Lawsuit claiming 'Stranger Things' creators stole idea for the show is heading to trial

Ben Arnold
Stranger Things (Credit: Netflix)
Stranger Things (Credit: Netflix)

The Duffer Brothers, creators of Netflix hit Stranger Things, will have to defend claims they stole the idea for the show in court.

Yesterday, a judge at the Los Angeles Superior Court determined that the lawsuit brought by writer Charlie Kessler should be heard.

Kessler claims that he pitched an idea to Matt and Ross Duffer when he met them at the Tribeca Film Festival in 2014.

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He alleges that they then stole the idea, which Kessler had called The Montauk Project, and turned it into Stranger Things.

Kessler’s idea centred around the long-held conspiracy theory of unusual, paranormal goings on at the abandoned Montauk Air Force Base in Montauk, Long Island.

But the Duffers have said that they’ve long been interested in the subject, and had on a film project based on urban legends and conspiracy theories since 2010.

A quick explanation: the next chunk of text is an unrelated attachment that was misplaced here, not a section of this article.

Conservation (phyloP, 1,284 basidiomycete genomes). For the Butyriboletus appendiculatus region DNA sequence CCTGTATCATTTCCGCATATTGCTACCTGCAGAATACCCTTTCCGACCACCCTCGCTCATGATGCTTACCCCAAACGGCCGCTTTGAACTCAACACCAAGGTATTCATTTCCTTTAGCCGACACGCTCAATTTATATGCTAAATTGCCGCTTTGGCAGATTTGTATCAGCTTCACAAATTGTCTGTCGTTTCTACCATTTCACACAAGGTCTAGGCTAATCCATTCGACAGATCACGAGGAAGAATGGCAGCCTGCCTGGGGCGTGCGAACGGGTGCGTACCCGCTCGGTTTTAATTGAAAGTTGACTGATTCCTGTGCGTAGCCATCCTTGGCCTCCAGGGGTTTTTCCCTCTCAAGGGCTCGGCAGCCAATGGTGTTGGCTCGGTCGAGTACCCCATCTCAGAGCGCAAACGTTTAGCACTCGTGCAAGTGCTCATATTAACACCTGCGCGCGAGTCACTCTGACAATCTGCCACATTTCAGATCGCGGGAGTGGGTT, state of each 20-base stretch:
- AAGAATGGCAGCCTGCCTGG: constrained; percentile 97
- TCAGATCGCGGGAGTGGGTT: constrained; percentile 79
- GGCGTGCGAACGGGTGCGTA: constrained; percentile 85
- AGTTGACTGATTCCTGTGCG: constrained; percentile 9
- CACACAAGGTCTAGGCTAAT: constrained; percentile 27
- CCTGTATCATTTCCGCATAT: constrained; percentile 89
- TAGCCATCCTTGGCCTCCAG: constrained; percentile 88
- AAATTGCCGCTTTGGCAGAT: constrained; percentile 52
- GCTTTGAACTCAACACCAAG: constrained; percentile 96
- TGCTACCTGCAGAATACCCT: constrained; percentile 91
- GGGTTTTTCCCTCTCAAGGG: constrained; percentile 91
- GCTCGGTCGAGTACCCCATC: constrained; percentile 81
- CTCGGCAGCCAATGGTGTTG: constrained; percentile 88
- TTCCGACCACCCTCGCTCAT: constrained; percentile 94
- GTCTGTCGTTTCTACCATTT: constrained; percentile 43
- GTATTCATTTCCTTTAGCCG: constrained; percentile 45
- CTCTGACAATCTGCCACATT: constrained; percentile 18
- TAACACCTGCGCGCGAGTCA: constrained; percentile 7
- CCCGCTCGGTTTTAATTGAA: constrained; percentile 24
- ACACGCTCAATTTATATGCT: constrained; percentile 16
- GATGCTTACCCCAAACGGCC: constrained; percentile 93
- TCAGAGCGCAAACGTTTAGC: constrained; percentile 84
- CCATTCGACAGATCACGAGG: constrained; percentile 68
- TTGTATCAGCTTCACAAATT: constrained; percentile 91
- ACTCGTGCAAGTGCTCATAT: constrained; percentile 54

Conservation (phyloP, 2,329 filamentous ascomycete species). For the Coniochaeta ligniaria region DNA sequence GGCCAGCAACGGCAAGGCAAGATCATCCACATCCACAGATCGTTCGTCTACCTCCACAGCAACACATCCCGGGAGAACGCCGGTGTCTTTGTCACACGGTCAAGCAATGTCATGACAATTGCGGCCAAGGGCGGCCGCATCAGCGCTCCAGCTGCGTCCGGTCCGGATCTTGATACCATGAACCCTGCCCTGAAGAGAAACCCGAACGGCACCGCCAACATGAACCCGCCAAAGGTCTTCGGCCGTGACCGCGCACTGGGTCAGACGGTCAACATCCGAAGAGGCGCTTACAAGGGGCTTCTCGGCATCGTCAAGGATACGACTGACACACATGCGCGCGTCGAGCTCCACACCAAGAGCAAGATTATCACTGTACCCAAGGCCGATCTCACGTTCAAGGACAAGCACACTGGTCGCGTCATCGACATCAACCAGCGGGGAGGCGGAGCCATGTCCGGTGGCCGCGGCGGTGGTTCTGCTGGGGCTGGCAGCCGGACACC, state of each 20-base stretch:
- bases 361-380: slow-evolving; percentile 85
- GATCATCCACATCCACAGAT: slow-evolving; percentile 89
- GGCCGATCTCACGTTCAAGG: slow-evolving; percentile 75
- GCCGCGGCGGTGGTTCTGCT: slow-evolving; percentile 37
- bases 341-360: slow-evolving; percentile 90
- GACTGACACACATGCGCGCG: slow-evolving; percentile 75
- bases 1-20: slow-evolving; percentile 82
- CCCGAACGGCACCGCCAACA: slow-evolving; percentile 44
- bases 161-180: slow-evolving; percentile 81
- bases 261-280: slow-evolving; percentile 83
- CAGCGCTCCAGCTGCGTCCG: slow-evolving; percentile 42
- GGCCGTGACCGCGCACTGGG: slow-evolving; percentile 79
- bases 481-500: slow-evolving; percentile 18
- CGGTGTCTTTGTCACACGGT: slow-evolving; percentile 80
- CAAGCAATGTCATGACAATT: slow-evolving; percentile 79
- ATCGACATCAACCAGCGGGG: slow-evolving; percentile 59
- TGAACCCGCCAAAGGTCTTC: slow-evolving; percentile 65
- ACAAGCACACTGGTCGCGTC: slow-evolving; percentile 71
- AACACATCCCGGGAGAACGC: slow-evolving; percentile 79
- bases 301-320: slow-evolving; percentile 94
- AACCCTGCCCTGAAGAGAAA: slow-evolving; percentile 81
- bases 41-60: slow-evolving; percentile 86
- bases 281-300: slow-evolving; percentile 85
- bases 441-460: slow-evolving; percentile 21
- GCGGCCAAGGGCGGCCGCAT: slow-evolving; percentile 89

Ross and Matt Duffer (Credit: Jordan Strauss/AP Images)
Ross and Matt Duffer (Credit: Jordan Strauss/AP Images)

Netflix has said that it is behind the Duffers, telling The Hollywood Reporter: “The Duffer Brothers have our full support. This case has no merit, which we look forward to being confirmed by a full hearing of the facts in court.”

Kessler is seeking a third of the reported $1 million the Duffer brothers received for making the show for Netflix.

His attorney Michael Kernan told THR: “Now that the Judge has ruled and denied their motion for summary judgment, we can now dispense with the nonsense promoted by the Duffers and Netflix that this lawsuit has no merit, and that they had ‘proof’ that they created the show.

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“If the lawsuit had no merit, or if they actually had the ‘proof’ they created it, then their summary judgment would have won. They lost. These motions are very hard to fight and winning this Motion shows Mr. Kessler has a good case. We look forward to proving Mr. Kessler’s case at trial.”

“Charlie Kessler asserts that he met the Duffers, then two young filmmakers whom Kessler never had heard of, and chatted with them for ten to fifteen minutes,” The Duffers’ attorneys said of the suit in January this year.

“That casual conversation – during which the Duffers supposedly said that they all ‘should work together’ and asked ‘what [Kessler] was working on’ – is the sole basis for the alleged implied contract at issue in this lawsuit and for Kessler’s meritless theory that the Duffers used his ideas to create Stranger Things.”